Missouri communities, including Joplin, set to receive more aid
Amidst Congressional debate over disaster funding, Blunt finds alternative for funds.
Sep. 27, 2011
Sen. Roy Blunt, R-Mo., initiated an amendment into the fiscal year of 2012 spending bill for Housing and Urban Development, Transportation and Related Agencies, which added $400 million of disaster relief funding.
The bill passed last Wednesday, and the money will be added to the Community Development Block Grant program, which aids disaster relief efforts.
“There is still a lot of work to be done, but this amendment is a critical step forward to make sure Joplin and the communities along the Missouri and Mississippi Rivers have the resources they need in order to rebuild,” Blunt said in a news release.
The Community Development Block Grant program provides communities with resources to address a wide range of unique community development needs, according to its website.
Like other Missouri legislators, Blunt said he is trying to secure funding to aid the areas of the state plagued with disaster this past spring and summer.
“My first priority is finding the best way possible to make sure this funding is available for the families, farmers, and communities that were impacted by a number of natural disasters in Missouri this year,” Blunt said in the news release.
The amendment comes at a time when Congress is in a deadlock regarding disaster relief funding. Barring a congressional agreement, the federal disaster relief account is expected to run out by the end of this month.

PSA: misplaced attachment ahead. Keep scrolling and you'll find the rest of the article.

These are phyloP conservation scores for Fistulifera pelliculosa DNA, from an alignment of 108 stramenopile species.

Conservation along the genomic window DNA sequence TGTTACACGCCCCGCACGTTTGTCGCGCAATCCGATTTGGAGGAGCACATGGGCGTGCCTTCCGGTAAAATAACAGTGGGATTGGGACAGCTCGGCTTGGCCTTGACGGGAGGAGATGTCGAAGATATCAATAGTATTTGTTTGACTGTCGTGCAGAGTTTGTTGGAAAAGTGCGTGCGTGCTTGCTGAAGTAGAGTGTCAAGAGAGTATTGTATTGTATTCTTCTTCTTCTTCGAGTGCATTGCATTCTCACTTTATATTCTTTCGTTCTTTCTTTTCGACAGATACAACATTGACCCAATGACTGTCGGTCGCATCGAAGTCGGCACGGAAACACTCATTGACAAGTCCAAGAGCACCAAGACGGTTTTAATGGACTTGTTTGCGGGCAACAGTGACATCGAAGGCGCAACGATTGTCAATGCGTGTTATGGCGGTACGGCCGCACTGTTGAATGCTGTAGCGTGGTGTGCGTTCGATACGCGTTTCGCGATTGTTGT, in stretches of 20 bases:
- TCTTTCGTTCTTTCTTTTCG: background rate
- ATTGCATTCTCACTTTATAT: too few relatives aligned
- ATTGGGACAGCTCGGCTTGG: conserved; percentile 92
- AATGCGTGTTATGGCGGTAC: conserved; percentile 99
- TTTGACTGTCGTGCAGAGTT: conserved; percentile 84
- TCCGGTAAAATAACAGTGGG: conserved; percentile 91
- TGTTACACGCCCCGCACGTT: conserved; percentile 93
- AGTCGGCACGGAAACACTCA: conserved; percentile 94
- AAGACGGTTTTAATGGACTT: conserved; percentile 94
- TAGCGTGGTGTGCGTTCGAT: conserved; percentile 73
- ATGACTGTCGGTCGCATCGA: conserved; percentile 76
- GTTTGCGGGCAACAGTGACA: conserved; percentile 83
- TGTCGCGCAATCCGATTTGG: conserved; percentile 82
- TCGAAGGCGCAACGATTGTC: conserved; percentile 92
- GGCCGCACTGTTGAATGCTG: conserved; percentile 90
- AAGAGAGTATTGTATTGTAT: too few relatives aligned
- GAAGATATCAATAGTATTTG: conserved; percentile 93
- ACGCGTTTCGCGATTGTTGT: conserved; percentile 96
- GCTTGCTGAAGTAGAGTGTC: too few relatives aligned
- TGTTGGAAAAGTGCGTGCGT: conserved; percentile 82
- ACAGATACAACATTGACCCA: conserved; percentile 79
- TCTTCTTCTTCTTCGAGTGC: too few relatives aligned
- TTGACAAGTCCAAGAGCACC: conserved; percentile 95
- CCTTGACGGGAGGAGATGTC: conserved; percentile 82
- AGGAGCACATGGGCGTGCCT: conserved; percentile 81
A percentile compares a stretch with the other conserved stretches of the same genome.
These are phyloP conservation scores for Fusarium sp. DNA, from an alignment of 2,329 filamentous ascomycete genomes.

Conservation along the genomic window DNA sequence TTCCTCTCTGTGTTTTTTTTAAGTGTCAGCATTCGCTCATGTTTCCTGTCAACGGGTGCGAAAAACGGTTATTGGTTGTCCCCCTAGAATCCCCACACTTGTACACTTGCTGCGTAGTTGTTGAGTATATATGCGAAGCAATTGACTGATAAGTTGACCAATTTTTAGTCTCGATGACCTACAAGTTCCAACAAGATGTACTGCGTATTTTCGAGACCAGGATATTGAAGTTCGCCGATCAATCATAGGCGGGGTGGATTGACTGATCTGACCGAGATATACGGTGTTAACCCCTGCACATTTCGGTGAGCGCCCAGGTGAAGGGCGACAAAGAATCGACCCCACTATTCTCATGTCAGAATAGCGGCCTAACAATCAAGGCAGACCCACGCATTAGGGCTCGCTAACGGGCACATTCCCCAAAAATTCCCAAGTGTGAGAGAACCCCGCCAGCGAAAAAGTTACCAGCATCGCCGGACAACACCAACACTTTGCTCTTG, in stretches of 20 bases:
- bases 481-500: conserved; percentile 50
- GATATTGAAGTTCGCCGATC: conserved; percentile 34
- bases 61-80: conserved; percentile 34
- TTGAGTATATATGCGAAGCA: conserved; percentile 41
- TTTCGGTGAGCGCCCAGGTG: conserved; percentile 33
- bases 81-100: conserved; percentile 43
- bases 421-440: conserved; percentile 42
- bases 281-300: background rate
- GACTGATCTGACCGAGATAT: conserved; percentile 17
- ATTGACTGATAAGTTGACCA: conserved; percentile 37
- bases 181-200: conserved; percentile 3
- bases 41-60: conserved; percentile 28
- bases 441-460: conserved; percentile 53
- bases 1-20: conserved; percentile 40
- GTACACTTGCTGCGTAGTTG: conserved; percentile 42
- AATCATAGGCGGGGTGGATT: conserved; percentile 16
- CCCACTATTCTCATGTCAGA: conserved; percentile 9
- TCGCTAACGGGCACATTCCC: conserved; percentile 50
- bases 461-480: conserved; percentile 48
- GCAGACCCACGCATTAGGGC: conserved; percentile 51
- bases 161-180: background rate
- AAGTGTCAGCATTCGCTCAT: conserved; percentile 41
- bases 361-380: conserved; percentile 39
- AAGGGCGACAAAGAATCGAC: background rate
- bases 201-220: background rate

Blunt was one of 10 Republicans who crossed party lines and voted in favor of a Senate proposal to add nearly $7 billion to disaster relief funding accounts that are nearly depleted, according to the Senate’s website. The bill passed through the Democrat-controlled Senate but was later rejected in the House.
The Republican-controlled House is proposing a different solution that allocates approximately $3.7 billion for disaster relief, $1.6 billion of which is accounted for in spending cuts, according to USA Today. The bill passed through the House by a vote of 219-203, according to the House’s website. It was later rejected in the Senate.
“The house passed a common-sense measure to keep the government open and provide immediate disaster relief to American families who desperately need it,” Speaker of the House John Boehner, R-Ohio, said in a news release Friday.
Democrats in the Senate rejected the House bill partially because of a lack of funding, according to a news release.
“It fails to provide the relief that our fellow Americans need as they struggle to rebuild their lives in the wake of floods, wildfires and hurricanes,” Senate Majority Leader Harry Reid, D-Nev., said in the release Friday.
Congressional leaders now once again stand at the brink of a potential government shutdown and must take action this week to keep the government running once the new fiscal year begins on Oct. 1, according to CNN.